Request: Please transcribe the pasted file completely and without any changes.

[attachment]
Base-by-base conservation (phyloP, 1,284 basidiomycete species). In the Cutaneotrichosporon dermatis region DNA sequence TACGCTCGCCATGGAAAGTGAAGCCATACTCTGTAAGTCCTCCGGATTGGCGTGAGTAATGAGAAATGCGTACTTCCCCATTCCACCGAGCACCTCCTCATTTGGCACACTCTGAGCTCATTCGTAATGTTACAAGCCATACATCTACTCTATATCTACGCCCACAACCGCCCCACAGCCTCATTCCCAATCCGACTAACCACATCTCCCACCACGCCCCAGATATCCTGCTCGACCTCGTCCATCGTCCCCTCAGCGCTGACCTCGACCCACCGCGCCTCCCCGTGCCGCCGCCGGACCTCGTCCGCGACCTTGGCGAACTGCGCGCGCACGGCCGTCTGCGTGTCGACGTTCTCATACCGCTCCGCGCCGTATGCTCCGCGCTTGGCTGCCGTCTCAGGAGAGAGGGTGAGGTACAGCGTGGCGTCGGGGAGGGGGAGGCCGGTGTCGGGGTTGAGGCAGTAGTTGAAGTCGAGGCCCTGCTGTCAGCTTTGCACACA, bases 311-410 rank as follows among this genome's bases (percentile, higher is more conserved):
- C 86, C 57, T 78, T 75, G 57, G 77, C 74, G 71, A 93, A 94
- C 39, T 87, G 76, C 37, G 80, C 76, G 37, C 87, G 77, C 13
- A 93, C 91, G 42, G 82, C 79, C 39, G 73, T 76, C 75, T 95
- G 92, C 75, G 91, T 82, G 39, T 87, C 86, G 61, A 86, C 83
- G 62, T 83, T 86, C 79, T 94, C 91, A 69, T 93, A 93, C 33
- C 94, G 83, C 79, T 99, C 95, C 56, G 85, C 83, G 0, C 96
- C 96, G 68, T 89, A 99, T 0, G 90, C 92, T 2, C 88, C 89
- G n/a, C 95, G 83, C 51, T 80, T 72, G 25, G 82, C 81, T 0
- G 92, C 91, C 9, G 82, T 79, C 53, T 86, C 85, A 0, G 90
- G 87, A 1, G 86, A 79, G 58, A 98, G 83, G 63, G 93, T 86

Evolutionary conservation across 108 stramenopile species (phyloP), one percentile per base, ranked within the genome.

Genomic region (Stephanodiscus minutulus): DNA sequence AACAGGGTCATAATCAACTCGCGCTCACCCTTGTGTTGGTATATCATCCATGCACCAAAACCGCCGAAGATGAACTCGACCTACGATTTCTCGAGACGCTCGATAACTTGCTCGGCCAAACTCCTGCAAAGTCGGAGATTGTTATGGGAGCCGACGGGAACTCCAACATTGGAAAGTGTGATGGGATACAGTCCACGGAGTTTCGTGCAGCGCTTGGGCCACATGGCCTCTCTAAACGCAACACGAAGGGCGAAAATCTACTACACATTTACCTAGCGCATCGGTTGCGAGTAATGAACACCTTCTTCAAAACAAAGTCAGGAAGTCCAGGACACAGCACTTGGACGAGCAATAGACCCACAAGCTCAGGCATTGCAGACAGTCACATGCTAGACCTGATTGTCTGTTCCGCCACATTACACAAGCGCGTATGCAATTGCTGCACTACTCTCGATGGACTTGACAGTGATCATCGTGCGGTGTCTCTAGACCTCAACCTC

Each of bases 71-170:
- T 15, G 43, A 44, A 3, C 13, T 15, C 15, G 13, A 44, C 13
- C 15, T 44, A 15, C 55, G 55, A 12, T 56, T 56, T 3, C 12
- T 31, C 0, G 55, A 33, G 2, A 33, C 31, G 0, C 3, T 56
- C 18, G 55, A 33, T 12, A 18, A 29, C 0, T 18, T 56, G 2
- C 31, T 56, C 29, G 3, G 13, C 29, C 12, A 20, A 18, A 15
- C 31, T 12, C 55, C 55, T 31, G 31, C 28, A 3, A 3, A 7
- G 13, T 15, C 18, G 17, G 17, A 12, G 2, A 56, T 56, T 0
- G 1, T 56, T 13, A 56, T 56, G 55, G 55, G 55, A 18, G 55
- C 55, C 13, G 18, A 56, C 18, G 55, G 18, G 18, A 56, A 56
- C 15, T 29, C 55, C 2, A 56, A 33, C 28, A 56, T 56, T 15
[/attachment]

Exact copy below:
Base-by-base conservation (phyloP, 1,284 basidiomycete species). In the Cutaneotrichosporon dermatis region DNA sequence TACGCTCGCCATGGAAAGTGAAGCCATACTCTGTAAGTCCTCCGGATTGGCGTGAGTAATGAGAAATGCGTACTTCCCCATTCCACCGAGCACCTCCTCATTTGGCACACTCTGAGCTCATTCGTAATGTTACAAGCCATACATCTACTCTATATCTACGCCCACAACCGCCCCACAGCCTCATTCCCAATCCGACTAACCACATCTCCCACCACGCCCCAGATATCCTGCTCGACCTCGTCCATCGTCCCCTCAGCGCTGACCTCGACCCACCGCGCCTCCCCGTGCCGCCGCCGGACCTCGTCCGCGACCTTGGCGAACTGCGCGCGCACGGCCGTCTGCGTGTCGACGTTCTCATACCGCTCCGCGCCGTATGCTCCGCGCTTGGCTGCCGTCTCAGGAGAGAGGGTGAGGTACAGCGTGGCGTCGGGGAGGGGGAGGCCGGTGTCGGGGTTGAGGCAGTAGTTGAAGTCGAGGCCCTGCTGTCAGCTTTGCACACA, bases 311-410 rank as follows among this genome's bases (percentile, higher is more conserved):
- C 86, C 57, T 78, T 75, G 57, G 77, C 74, G 71, A 93, A 94
- C 39, T 87, G 76, C 37, G 80, C 76, G 37, C 87, G 77, C 13
- A 93, C 91, G 42, G 82, C 79, C 39, G 73, T 76, C 75, T 95
- G 92, C 75, G 91, T 82, G 39, T 87, C 86, G 61, A 86, C 83
- G 62, T 83, T 86, C 79, T 94, C 91, A 69, T 93, A 93, C 33
- C 94, G 83, C 79, T 99, C 95, C 56, G 85, C 83, G 0, C 96
- C 96, G 68, T 89, A 99, T 0, G 90, C 92, T 2, C 88, C 89
- G n/a, C 95, G 83, C 51, T 80, T 72, G 25, G 82, C 81, T 0
- G 92, C 91, C 9, G 82, T 79, C 53, T 86, C 85, A 0, G 90
- G 87, A 1, G 86, A 79, G 58, A 98, G 83, G 63, G 93, T 86

Evolutionary conservation across 108 stramenopile species (phyloP), one percentile per base, ranked within the genome.

Genomic region (Stephanodiscus minutulus): DNA sequence AACAGGGTCATAATCAACTCGCGCTCACCCTTGTGTTGGTATATCATCCATGCACCAAAACCGCCGAAGATGAACTCGACCTACGATTTCTCGAGACGCTCGATAACTTGCTCGGCCAAACTCCTGCAAAGTCGGAGATTGTTATGGGAGCCGACGGGAACTCCAACATTGGAAAGTGTGATGGGATACAGTCCACGGAGTTTCGTGCAGCGCTTGGGCCACATGGCCTCTCTAAACGCAACACGAAGGGCGAAAATCTACTACACATTTACCTAGCGCATCGGTTGCGAGTAATGAACACCTTCTTCAAAACAAAGTCAGGAAGTCCAGGACACAGCACTTGGACGAGCAATAGACCCACAAGCTCAGGCATTGCAGACAGTCACATGCTAGACCTGATTGTCTGTTCCGCCACATTACACAAGCGCGTATGCAATTGCTGCACTACTCTCGATGGACTTGACAGTGATCATCGTGCGGTGTCTCTAGACCTCAACCTC

Each of bases 71-170:
- T 15, G 43, A 44, A 3, C 13, T 15, C 15, G 13, A 44, C 13
- C 15, T 44, A 15, C 55, G 55, A 12, T 56, T 56, T 3, C 12
- T 31, C 0, G 55, A 33, G 2, A 33, C 31, G 0, C 3, T 56
- C 18, G 55, A 33, T 12, A 18, A 29, C 0, T 18, T 56, G 2
- C 31, T 56, C 29, G 3, G 13, C 29, C 12, A 20, A 18, A 15
- C 31, T 12, C 55, C 55, T 31, G 31, C 28, A 3, A 3, A 7
- G 13, T 15, C 18, G 17, G 17, A 12, G 2, A 56, T 56, T 0
- G 1, T 56, T 13, A 56, T 56, G 55, G 55, G 55, A 18, G 55
- C 55, C 13, G 18, A 56, C 18, G 55, G 18, G 18, A 56, A 56
- C 15, T 29, C 55, C 2, A 56, A 33, C 28, A 56, T 56, T 15